Search is more than textual matching
On this page
Search isn’t just a letter-by-letter comparison. Compare searches on these sentences (records):
- To be or not to be that is the question
- This was the best of times the worst of times
- Ask not what your country asks of you but what you can do for your country
- For a long time I used to go to bed early
- Shakespeare and Dickens are both famous British authors
- By George, I should’ve known that! I’ll be a dickens!
- An accomplished woman almost always knows more than we men, though her knowledge is of a different sort
- A search for “ask” returns one result: sentence 3.
- A search for “time” returns two result: sentences 2 and 4.
- A search for “be” returns four results: sentence 1 and 6 “be”, sentence 2 “best”, and sentence 4 “bed”.
Where textual matching doesn’t work
Consider these searches on the preceding sentences:
- “qestion” (“question” mistyped). No sentences are returned.
- “be”. What sentence should come first? The ones that match exactly (the word “be”)? Or some other criteria?
- “literary quotes”? Textual matching doesn’t know anything about these sentences - are these political or literary quotes? The quotes need to be classified, tagged as coming from novels, politicians, authors, countries.
All these queries require something more.
Going beyond textual matching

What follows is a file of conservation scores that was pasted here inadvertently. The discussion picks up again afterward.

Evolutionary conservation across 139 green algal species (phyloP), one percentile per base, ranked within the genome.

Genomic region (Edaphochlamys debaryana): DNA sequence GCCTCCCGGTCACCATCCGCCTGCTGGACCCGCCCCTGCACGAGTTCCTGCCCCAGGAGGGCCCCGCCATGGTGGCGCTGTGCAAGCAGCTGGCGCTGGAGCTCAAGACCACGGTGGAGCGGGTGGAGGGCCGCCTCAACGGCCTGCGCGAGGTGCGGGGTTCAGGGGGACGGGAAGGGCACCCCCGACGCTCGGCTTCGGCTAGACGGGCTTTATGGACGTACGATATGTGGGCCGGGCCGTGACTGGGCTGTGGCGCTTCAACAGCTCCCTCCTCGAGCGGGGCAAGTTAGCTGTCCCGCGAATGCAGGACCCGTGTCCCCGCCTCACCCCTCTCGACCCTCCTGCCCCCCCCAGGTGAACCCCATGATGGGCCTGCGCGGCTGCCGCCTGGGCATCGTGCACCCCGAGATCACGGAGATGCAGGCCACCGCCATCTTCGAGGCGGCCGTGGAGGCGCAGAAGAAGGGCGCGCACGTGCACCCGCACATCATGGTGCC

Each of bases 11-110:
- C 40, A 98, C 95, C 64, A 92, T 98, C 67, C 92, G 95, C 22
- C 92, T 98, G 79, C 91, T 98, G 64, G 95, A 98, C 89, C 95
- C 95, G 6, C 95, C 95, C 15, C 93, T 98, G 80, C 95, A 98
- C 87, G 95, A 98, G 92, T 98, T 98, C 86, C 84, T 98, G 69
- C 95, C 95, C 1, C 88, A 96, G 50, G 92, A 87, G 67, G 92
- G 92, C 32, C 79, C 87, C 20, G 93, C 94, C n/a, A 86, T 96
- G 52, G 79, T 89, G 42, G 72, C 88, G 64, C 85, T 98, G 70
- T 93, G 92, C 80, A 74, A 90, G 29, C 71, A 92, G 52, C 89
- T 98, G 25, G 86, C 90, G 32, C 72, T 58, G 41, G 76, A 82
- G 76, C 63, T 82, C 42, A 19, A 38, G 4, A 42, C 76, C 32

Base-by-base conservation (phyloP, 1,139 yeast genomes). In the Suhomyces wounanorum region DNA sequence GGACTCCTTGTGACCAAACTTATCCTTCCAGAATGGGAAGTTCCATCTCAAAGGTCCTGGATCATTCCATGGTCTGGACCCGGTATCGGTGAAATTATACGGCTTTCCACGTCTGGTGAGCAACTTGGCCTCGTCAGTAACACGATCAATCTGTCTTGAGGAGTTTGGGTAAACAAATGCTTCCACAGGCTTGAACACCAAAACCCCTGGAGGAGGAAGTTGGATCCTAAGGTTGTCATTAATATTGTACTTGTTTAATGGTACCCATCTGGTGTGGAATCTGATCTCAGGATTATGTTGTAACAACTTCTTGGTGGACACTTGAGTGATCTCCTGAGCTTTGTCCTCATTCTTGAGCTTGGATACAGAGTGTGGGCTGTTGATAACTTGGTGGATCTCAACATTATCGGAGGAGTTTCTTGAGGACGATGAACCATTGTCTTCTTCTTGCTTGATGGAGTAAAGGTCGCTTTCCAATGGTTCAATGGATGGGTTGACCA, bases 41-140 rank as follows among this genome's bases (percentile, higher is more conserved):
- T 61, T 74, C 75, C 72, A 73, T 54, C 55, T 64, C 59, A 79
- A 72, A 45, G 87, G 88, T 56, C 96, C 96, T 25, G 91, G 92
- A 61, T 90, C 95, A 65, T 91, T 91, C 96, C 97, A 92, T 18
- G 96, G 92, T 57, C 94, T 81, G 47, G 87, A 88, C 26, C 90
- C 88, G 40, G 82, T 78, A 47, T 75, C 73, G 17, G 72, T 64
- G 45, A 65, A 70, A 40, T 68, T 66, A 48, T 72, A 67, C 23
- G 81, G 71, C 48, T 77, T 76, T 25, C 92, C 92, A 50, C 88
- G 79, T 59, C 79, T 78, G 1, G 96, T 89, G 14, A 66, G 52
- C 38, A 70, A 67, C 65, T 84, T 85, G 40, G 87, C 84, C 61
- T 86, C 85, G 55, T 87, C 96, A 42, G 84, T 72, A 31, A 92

Simple textual matching won’t solve every search problem: it’s only the starting point.
By adding more information to the preceding sentences (records), their relevance can be improved:
- “To be or not to be, that is the question”, shakespeare, british, hamlet, theater
- “It was the best of times, it was the worst of times”, dickens, british, tale of two cities, novel
- “Ask not what your country asks of you but what you can do for your country”, kennedy, american, speech, politics
- “For a long time I used to go to bed early”, proust, french, recherche, novel
- “Shakespeare and Dickens are both famous British authors”, georgette, british, history of british literature, essay
- “By George, I should’ve known that! I’ll be a dickens!”, landly, british, my fair lady, theater
- “An accomplished woman almost always knows more than we men, though her knowledge is of a different sort.”, george elliot, british, middlemarch, novel
A good search experience also needs to consider filtering, attribute priorities, custom ranking, handling typos, synonyms, and more. Insights from user actions, analytics, personalization, and A/B testing can also help you fine-tune your search experience to better meet the needs of your users.